The proteins of membrane , embedded in the phospholipid bilayer of the cell, play a critical role in the maintenance of many cellular functions such as signal transduction, maintaining cellular integrity, intra transport and extracellular and intercellular communication between others.

One of the requirements for carrying out structural studies of membrane proteins is the achievement of an abundant source of it, either a natural source or heterologous overexpression using molecular biology techniques. Although some membrane proteins are very abundant in certain tissues, those of greatest interest, involved in intercellular communication and in the regulation of transmembrane concentrations of ions and metabolites, are normally present at very low levels, so that heterologous expression in these cases is a fundamental procedure, and in many cases this is not an easy task.

On the other hand, obtaining antibodies that recognize conformational epitopes of membrane proteins is an invaluable tool for its ability to bind to critical receptor regions for the performance of a certain function, as well as to detect proteins located in the cell surface. The development of antibodies against membrane proteins such as GPCRs, is extremely complicated using traditional strategies and protocols.

In this post we will try to give you some tips to optimize the expression and purification  of membrane proteins in heterologous systems, as well as the production of antibodies against them.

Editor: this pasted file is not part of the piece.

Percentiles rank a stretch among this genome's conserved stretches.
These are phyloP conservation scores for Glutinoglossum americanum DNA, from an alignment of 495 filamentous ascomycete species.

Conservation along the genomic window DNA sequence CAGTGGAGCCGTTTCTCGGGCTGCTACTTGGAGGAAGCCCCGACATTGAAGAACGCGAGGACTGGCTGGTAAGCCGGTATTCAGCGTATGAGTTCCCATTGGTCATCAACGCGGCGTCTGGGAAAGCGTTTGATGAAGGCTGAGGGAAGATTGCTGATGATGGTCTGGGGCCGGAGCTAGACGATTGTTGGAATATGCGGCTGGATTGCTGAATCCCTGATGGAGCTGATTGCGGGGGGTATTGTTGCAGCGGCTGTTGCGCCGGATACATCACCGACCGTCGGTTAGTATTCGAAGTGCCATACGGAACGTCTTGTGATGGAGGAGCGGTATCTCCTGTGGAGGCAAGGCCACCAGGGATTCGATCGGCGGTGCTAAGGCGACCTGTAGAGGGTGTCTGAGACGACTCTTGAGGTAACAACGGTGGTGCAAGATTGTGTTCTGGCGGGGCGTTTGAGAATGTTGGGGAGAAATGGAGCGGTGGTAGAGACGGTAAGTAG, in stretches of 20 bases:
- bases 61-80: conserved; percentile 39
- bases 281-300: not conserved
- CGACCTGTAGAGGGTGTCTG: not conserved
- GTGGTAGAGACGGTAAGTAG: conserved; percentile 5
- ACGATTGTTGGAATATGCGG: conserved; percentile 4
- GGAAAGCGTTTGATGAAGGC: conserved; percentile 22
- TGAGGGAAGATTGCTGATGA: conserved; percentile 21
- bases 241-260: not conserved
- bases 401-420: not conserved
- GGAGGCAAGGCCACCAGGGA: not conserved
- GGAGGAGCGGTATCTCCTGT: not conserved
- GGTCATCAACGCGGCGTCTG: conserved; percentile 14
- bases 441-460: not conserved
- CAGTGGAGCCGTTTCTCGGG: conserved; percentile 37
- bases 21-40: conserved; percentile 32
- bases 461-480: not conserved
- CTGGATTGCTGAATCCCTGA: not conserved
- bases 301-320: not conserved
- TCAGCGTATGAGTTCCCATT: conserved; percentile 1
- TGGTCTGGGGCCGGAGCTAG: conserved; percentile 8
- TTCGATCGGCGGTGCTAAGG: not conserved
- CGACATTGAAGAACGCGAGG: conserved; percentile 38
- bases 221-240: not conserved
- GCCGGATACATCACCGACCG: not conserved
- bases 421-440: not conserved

Challenges In The Recombinant Expression Of Membrane Proteins

Recombinant protein expression basically includes four steps: vector construction, expression, purification, and characterization. For the specific case of membrane proteins , the different expression systems offer the advantages and disadvantages detailed below:

Due to the requirements of membrane proteins to associate with cell membranes, their expression in a heterologous system can become a great challenge. Often, recombinant expression of membrane proteins can result in the formation of aggregates or misfolding of the protein.

The use of living cell systems or preparations of cell-derived membranes can help improve the stability of membrane proteins, although the application of this technique has its limitations: very low concentration of target protein, heterogeneity of receptors and contaminants lipids, which can result in low sensitivity and high experimental variability.

The limited expression on the surface may be due to several factors: some membrane proteins are transcribed and translated at very low levels due to incompatibility between promoters, cells or growth conditions. Other proteins may have intrinsic limitations in terms of folding or assembling the different subunits, and the attempt of overexpression may exceed the cellular capacity resulting in premature degradation.

It should also be borne in mind that over-expressed membrane proteins can be toxic to cells due to their biological function, their activity or their activation by serum components, and this can vary depending on cell type and growth conditions.

Tips To Optimize The Membrane Protein Expression Process: